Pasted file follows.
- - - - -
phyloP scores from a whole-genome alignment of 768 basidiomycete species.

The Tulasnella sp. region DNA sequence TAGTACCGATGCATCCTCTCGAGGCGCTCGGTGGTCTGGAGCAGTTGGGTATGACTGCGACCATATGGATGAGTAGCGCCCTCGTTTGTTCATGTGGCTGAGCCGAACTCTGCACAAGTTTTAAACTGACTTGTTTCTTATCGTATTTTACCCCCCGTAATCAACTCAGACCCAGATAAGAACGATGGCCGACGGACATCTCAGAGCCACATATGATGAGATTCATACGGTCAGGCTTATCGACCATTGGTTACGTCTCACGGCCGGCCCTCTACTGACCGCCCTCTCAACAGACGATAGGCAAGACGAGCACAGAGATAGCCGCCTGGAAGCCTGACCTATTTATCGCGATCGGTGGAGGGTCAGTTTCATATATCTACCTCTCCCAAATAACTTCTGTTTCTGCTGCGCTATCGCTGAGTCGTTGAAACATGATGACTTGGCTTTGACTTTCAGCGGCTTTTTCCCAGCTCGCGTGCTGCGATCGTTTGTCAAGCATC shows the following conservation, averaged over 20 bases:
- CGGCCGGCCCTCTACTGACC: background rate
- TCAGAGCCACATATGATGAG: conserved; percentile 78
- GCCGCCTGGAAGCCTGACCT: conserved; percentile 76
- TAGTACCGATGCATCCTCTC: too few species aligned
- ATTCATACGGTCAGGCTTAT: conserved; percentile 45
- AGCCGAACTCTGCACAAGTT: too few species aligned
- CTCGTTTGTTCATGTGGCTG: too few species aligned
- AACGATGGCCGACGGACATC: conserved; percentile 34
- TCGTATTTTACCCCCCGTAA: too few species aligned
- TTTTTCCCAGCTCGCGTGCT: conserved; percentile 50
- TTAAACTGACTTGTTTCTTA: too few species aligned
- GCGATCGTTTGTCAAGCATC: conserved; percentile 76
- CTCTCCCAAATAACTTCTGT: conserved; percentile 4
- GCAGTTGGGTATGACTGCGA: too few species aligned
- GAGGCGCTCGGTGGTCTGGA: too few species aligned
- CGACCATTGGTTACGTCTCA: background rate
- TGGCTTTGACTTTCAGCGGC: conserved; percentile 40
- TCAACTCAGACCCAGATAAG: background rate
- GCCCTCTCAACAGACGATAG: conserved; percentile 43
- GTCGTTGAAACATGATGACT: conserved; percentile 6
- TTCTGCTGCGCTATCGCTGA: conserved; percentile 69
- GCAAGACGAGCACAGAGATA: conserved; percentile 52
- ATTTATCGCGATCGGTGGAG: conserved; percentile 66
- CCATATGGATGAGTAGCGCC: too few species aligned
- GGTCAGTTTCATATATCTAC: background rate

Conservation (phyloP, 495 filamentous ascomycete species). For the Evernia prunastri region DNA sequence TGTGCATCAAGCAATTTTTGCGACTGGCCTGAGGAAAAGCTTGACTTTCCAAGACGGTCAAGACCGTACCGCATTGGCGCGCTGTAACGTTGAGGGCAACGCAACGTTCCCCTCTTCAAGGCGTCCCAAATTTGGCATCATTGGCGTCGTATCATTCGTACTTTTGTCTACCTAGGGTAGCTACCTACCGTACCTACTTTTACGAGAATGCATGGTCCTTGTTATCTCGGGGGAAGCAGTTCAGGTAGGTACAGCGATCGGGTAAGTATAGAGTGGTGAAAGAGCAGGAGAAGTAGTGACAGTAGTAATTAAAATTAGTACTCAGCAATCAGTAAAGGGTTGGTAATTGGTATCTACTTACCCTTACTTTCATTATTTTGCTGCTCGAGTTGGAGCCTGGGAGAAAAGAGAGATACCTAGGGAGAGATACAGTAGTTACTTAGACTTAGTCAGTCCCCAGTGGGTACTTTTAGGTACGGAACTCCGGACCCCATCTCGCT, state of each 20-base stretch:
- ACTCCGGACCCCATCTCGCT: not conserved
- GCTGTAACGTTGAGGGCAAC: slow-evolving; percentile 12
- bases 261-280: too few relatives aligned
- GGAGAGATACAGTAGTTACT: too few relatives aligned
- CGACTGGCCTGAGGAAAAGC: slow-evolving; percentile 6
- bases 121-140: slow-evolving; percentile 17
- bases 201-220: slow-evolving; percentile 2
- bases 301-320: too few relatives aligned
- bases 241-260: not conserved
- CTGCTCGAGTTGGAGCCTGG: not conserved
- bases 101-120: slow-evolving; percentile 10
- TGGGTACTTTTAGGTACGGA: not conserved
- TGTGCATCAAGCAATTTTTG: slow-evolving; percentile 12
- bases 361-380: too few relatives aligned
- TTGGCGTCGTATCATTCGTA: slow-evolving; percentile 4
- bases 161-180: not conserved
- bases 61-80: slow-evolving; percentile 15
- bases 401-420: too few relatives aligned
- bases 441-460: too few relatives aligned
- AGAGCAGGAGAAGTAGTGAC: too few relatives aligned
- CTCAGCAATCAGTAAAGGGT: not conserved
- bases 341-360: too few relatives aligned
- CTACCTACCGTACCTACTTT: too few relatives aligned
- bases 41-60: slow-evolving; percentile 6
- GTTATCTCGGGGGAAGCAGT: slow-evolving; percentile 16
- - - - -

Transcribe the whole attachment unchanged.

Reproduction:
phyloP scores from a whole-genome alignment of 768 basidiomycete species.

The Tulasnella sp. region DNA sequence TAGTACCGATGCATCCTCTCGAGGCGCTCGGTGGTCTGGAGCAGTTGGGTATGACTGCGACCATATGGATGAGTAGCGCCCTCGTTTGTTCATGTGGCTGAGCCGAACTCTGCACAAGTTTTAAACTGACTTGTTTCTTATCGTATTTTACCCCCCGTAATCAACTCAGACCCAGATAAGAACGATGGCCGACGGACATCTCAGAGCCACATATGATGAGATTCATACGGTCAGGCTTATCGACCATTGGTTACGTCTCACGGCCGGCCCTCTACTGACCGCCCTCTCAACAGACGATAGGCAAGACGAGCACAGAGATAGCCGCCTGGAAGCCTGACCTATTTATCGCGATCGGTGGAGGGTCAGTTTCATATATCTACCTCTCCCAAATAACTTCTGTTTCTGCTGCGCTATCGCTGAGTCGTTGAAACATGATGACTTGGCTTTGACTTTCAGCGGCTTTTTCCCAGCTCGCGTGCTGCGATCGTTTGTCAAGCATC shows the following conservation, averaged over 20 bases:
- CGGCCGGCCCTCTACTGACC: background rate
- TCAGAGCCACATATGATGAG: conserved; percentile 78
- GCCGCCTGGAAGCCTGACCT: conserved; percentile 76
- TAGTACCGATGCATCCTCTC: too few species aligned
- ATTCATACGGTCAGGCTTAT: conserved; percentile 45
- AGCCGAACTCTGCACAAGTT: too few species aligned
- CTCGTTTGTTCATGTGGCTG: too few species aligned
- AACGATGGCCGACGGACATC: conserved; percentile 34
- TCGTATTTTACCCCCCGTAA: too few species aligned
- TTTTTCCCAGCTCGCGTGCT: conserved; percentile 50
- TTAAACTGACTTGTTTCTTA: too few species aligned
- GCGATCGTTTGTCAAGCATC: conserved; percentile 76
- CTCTCCCAAATAACTTCTGT: conserved; percentile 4
- GCAGTTGGGTATGACTGCGA: too few species aligned
- GAGGCGCTCGGTGGTCTGGA: too few species aligned
- CGACCATTGGTTACGTCTCA: background rate
- TGGCTTTGACTTTCAGCGGC: conserved; percentile 40
- TCAACTCAGACCCAGATAAG: background rate
- GCCCTCTCAACAGACGATAG: conserved; percentile 43
- GTCGTTGAAACATGATGACT: conserved; percentile 6
- TTCTGCTGCGCTATCGCTGA: conserved; percentile 69
- GCAAGACGAGCACAGAGATA: conserved; percentile 52
- ATTTATCGCGATCGGTGGAG: conserved; percentile 66
- CCATATGGATGAGTAGCGCC: too few species aligned
- GGTCAGTTTCATATATCTAC: background rate

Conservation (phyloP, 495 filamentous ascomycete species). For the Evernia prunastri region DNA sequence TGTGCATCAAGCAATTTTTGCGACTGGCCTGAGGAAAAGCTTGACTTTCCAAGACGGTCAAGACCGTACCGCATTGGCGCGCTGTAACGTTGAGGGCAACGCAACGTTCCCCTCTTCAAGGCGTCCCAAATTTGGCATCATTGGCGTCGTATCATTCGTACTTTTGTCTACCTAGGGTAGCTACCTACCGTACCTACTTTTACGAGAATGCATGGTCCTTGTTATCTCGGGGGAAGCAGTTCAGGTAGGTACAGCGATCGGGTAAGTATAGAGTGGTGAAAGAGCAGGAGAAGTAGTGACAGTAGTAATTAAAATTAGTACTCAGCAATCAGTAAAGGGTTGGTAATTGGTATCTACTTACCCTTACTTTCATTATTTTGCTGCTCGAGTTGGAGCCTGGGAGAAAAGAGAGATACCTAGGGAGAGATACAGTAGTTACTTAGACTTAGTCAGTCCCCAGTGGGTACTTTTAGGTACGGAACTCCGGACCCCATCTCGCT, state of each 20-base stretch:
- ACTCCGGACCCCATCTCGCT: not conserved
- GCTGTAACGTTGAGGGCAAC: slow-evolving; percentile 12
- bases 261-280: too few relatives aligned
- GGAGAGATACAGTAGTTACT: too few relatives aligned
- CGACTGGCCTGAGGAAAAGC: slow-evolving; percentile 6
- bases 121-140: slow-evolving; percentile 17
- bases 201-220: slow-evolving; percentile 2
- bases 301-320: too few relatives aligned
- bases 241-260: not conserved
- CTGCTCGAGTTGGAGCCTGG: not conserved
- bases 101-120: slow-evolving; percentile 10
- TGGGTACTTTTAGGTACGGA: not conserved
- TGTGCATCAAGCAATTTTTG: slow-evolving; percentile 12
- bases 361-380: too few relatives aligned
- TTGGCGTCGTATCATTCGTA: slow-evolving; percentile 4
- bases 161-180: not conserved
- bases 61-80: slow-evolving; percentile 15
- bases 401-420: too few relatives aligned
- bases 441-460: too few relatives aligned
- AGAGCAGGAGAAGTAGTGAC: too few relatives aligned
- CTCAGCAATCAGTAAAGGGT: not conserved
- bases 341-360: too few relatives aligned
- CTACCTACCGTACCTACTTT: too few relatives aligned
- bases 41-60: slow-evolving; percentile 6
- GTTATCTCGGGGGAAGCAGT: slow-evolving; percentile 16